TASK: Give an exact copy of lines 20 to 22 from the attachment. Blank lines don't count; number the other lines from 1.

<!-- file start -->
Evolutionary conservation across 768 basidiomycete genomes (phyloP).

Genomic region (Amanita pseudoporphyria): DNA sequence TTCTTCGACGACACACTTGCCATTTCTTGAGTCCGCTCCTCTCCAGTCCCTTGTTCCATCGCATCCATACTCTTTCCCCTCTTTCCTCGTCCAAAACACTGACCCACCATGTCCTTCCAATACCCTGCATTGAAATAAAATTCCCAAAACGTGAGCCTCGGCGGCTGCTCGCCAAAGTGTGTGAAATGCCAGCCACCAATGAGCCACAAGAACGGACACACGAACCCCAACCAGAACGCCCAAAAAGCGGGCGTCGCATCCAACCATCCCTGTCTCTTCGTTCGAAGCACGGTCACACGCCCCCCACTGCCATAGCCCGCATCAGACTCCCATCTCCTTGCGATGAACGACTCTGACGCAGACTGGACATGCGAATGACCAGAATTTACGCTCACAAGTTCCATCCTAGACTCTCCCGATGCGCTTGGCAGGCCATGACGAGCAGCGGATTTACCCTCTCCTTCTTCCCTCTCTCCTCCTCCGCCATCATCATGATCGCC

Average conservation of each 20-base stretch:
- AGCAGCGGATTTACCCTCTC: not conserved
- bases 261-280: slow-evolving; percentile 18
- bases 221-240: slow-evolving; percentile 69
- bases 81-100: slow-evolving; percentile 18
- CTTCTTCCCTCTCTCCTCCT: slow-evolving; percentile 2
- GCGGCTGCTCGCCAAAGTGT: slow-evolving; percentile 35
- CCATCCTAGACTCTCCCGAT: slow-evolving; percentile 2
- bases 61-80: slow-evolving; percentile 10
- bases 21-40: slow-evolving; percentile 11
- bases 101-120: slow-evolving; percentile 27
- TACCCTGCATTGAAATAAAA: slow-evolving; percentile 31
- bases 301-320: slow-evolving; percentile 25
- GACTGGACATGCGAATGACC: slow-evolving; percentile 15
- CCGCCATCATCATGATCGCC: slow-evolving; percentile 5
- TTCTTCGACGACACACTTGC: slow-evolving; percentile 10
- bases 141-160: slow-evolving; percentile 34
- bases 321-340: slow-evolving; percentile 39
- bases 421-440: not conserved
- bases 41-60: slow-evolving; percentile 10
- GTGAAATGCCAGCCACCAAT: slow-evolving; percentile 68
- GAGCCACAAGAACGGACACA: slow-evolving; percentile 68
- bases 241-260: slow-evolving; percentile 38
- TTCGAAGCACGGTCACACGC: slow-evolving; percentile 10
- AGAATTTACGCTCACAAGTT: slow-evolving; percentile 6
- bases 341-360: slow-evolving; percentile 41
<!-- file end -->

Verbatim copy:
- bases 321-340: slow-evolving; percentile 39
- bases 421-440: not conserved
- bases 41-60: slow-evolving; percentile 10